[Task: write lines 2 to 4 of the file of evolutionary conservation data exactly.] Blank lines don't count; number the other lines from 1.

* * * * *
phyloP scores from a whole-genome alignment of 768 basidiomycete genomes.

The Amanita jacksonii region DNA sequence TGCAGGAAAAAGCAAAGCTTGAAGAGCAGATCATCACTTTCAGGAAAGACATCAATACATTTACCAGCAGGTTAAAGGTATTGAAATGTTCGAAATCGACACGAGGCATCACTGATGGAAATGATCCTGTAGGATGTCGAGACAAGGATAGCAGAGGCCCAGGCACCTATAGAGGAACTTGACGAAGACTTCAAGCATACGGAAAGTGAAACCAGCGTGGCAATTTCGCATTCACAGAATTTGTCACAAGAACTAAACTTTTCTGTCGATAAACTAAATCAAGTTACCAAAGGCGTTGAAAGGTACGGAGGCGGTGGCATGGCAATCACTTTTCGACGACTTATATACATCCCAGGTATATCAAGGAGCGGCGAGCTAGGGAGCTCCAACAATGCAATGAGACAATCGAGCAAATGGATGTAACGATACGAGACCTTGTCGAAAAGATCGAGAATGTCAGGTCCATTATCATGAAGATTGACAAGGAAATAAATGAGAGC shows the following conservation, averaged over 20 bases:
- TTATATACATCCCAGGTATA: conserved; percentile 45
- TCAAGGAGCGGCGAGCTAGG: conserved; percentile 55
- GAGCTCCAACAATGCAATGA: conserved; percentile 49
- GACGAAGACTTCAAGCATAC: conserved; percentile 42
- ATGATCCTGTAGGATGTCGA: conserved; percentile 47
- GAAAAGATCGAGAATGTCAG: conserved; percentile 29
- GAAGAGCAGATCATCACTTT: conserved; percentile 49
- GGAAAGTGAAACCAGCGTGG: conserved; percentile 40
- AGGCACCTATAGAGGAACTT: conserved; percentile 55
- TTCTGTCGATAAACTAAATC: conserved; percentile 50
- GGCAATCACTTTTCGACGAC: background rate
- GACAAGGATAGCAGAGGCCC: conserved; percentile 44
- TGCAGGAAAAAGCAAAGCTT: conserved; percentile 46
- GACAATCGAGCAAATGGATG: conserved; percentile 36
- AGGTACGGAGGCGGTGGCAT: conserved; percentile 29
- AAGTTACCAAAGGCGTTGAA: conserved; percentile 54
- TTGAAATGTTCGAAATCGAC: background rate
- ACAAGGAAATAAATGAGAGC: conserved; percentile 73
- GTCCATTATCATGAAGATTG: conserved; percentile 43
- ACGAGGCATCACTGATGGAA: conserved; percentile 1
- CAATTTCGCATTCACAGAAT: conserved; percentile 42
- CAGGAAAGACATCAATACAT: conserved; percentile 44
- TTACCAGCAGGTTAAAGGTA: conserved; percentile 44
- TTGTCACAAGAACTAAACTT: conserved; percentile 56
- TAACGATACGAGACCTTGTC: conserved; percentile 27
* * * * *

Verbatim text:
The Amanita jacksonii region DNA sequence TGCAGGAAAAAGCAAAGCTTGAAGAGCAGATCATCACTTTCAGGAAAGACATCAATACATTTACCAGCAGGTTAAAGGTATTGAAATGTTCGAAATCGACACGAGGCATCACTGATGGAAATGATCCTGTAGGATGTCGAGACAAGGATAGCAGAGGCCCAGGCACCTATAGAGGAACTTGACGAAGACTTCAAGCATACGGAAAGTGAAACCAGCGTGGCAATTTCGCATTCACAGAATTTGTCACAAGAACTAAACTTTTCTGTCGATAAACTAAATCAAGTTACCAAAGGCGTTGAAAGGTACGGAGGCGGTGGCATGGCAATCACTTTTCGACGACTTATATACATCCCAGGTATATCAAGGAGCGGCGAGCTAGGGAGCTCCAACAATGCAATGAGACAATCGAGCAAATGGATGTAACGATACGAGACCTTGTCGAAAAGATCGAGAATGTCAGGTCCATTATCATGAAGATTGACAAGGAAATAAATGAGAGC shows the following conservation, averaged over 20 bases:
- TTATATACATCCCAGGTATA: conserved; percentile 45
- TCAAGGAGCGGCGAGCTAGG: conserved; percentile 55